While at Venice he painted a full length of “ Adam and Eve" for a German church, and the “ Martyrdom of St. Bartholomew” for St. Mark's. The latter rose so high in public favour that the Emperor Rudolph II. sent orders that it should be bought for him at any price, and be borne on poles by strong men on foot (instead of the ordinary mode of carriage) from Venice to Prague, where it is still to be seen.
As respects the “ Adam and Eve," an admirer of Dürer, Gaspar Velius, said (perhaps rather profanely), “ That when an angel saw it he considered that there must have been some mistake, as he did not think he had driven two such good-looking persons out of Paradise."*
While at Venice, at the age of thirty-five, he began to learn to dance, that he might keep up with the customs of the place—viz. to dance, fence, and sing; but after two lessons, which cost a ducat,” he adds, “ he could make nothiug of it.”
His letters from Venice are written with great cheerfulness, except when he touches upon his return. There appears no mention of any letters from his wife; but both she and his mother seem to have been especially cared for by himself.
He went to Bologna “ to learn some secrets in perspective," and there met Raffaelle, with whom he had already corresponded, and who esteemed him highly. They exchanged portraits, and subsequently prints and drawings. While here he was invited to Mantua by Andrea Montegna, who from a shepherd's boy had become a great painter and engraver, but who died before Dürer arrived.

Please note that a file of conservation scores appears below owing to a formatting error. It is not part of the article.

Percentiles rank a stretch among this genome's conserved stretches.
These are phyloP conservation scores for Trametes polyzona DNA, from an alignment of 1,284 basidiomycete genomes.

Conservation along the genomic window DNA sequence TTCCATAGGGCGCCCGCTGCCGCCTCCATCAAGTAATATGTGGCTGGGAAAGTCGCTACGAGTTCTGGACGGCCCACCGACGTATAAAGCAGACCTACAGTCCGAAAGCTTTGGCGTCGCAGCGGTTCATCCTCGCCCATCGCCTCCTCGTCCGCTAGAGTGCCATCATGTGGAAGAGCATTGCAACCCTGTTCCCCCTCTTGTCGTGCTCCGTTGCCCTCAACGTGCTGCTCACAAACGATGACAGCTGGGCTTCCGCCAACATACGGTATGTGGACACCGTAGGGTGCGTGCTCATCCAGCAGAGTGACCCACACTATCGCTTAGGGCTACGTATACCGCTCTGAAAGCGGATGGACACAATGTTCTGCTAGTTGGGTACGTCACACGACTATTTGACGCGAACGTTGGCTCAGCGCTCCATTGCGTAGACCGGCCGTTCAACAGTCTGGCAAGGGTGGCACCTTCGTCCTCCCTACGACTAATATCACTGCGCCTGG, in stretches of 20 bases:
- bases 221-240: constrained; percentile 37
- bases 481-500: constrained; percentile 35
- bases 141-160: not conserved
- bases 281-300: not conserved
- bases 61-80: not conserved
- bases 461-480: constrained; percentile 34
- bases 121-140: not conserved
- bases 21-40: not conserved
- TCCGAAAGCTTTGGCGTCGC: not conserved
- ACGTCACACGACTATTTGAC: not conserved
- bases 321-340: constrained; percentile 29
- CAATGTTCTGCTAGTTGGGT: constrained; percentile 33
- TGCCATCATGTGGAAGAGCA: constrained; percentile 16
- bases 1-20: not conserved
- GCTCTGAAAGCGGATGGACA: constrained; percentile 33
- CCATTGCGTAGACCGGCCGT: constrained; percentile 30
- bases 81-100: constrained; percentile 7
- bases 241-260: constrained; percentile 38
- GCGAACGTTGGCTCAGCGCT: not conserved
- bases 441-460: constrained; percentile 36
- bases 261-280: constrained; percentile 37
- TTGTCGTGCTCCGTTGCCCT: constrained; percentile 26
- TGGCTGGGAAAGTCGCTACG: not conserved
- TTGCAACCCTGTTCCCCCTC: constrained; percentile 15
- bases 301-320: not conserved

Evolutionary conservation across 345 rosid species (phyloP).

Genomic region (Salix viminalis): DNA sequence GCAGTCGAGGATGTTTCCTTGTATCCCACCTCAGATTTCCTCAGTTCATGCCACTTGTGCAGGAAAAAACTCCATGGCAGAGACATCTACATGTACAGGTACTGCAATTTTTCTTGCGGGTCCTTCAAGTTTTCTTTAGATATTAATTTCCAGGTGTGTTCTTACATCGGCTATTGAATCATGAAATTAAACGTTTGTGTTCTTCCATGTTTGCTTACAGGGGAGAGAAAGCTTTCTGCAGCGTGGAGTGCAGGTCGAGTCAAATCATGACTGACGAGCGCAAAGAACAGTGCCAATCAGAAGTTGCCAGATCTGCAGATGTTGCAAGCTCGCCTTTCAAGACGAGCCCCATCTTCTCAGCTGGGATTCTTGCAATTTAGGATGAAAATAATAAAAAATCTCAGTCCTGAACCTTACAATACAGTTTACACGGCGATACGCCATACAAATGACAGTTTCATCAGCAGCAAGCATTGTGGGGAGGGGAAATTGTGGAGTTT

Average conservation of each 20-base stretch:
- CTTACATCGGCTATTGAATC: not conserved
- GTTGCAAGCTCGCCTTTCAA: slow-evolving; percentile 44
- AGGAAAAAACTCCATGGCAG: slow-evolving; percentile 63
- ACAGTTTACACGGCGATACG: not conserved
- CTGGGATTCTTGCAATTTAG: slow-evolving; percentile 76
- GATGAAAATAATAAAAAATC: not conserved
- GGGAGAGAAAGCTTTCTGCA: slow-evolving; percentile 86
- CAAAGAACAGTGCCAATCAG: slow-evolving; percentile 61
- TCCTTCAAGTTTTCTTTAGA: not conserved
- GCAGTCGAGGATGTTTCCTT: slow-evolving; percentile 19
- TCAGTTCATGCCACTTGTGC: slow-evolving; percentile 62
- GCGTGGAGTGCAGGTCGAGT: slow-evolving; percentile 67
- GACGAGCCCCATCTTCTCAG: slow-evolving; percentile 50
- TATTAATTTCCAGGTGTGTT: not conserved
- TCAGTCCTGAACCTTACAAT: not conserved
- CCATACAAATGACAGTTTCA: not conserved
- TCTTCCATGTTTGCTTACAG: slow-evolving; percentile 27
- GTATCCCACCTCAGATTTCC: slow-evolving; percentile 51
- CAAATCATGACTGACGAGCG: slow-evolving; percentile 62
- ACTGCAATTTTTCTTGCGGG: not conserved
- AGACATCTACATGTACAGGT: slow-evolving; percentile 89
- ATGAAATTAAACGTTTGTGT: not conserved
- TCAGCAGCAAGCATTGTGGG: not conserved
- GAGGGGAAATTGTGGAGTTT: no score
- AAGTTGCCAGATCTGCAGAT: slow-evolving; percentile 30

From Bologna he writes: “I will come by the first convoy. Oh, how I shall freeze when away from the sun. Here I am my own master. At home I am a schamaroyer;'” literally a parasite, but probably a slave.
He returned in 1507, with the reputation of being the best painter of his country.
Vasari, in his “ Lives of Painters” (published in Florence in 1538), says: “If this diligent, industrious, and universal man had been a native of Tuscany, and if he could have studied at Rome, he would have been the best painter of our country, as he was the most celebrated that Germany had then produced.”
From 1507 to 1520 there are scanty records of his life; but in 1511 he painted what is said to have been his masterpiece, “ The Adoration of the Trinity,” which is in the Belvedere Gallery at Vienna.
His letters to his friend Heller, of Frankfort, are preserved. In one of these he speaks of his wife Agnes as “our mistress of arithmetic." He mentions also the pains he had taken with a picture, “ The Ascension of
*“ Angelus hos cernens miratus dixit, ab horto
Non ità formosos vos ego depuleram.”
the Virgin," having gone over it five or six times with good ultramarine ; and “after it was quite finished, he had painted it over yet again twice that it might keep long." He believes, with care and being kept without holy water being cast upon it, it would keep five hundred years. The holy water was mixed with salt, which was corrosive.
In the Manchester Exhibition there were three of his paintings-one, a portrait of his father (painted in 1497, when he was twenty-six, shortly before his father's death), was lent by her Majesty. It had more fresh. ness of colouring than many a modern picture.
In 1520—the year in which Raffaelle died, as well as that of the celebrated meeting between Henry VIII. and Francis I., in Flanders, called the Field of the Cloth of Gold-Dürer again set out on his travels. This time he was accompanied by his wife and her maid, or humble friend, Susanna.
They visited Frankfort, Mentz, Audernach, Bonn, and Cologne (at the latter place he gave his cousin Nicholas his black-lined coat bor. dered with velvet), and thence to Antwerp. The latter city was then in such a state of prosperity, that more business is said to have been done there in a month than at Venice in the height of her prosperity in two years. The Scheldt was pretty much what the Thames, comparatively speaking, is now, and Autwerp was at once a Manchester and Liverpool combined.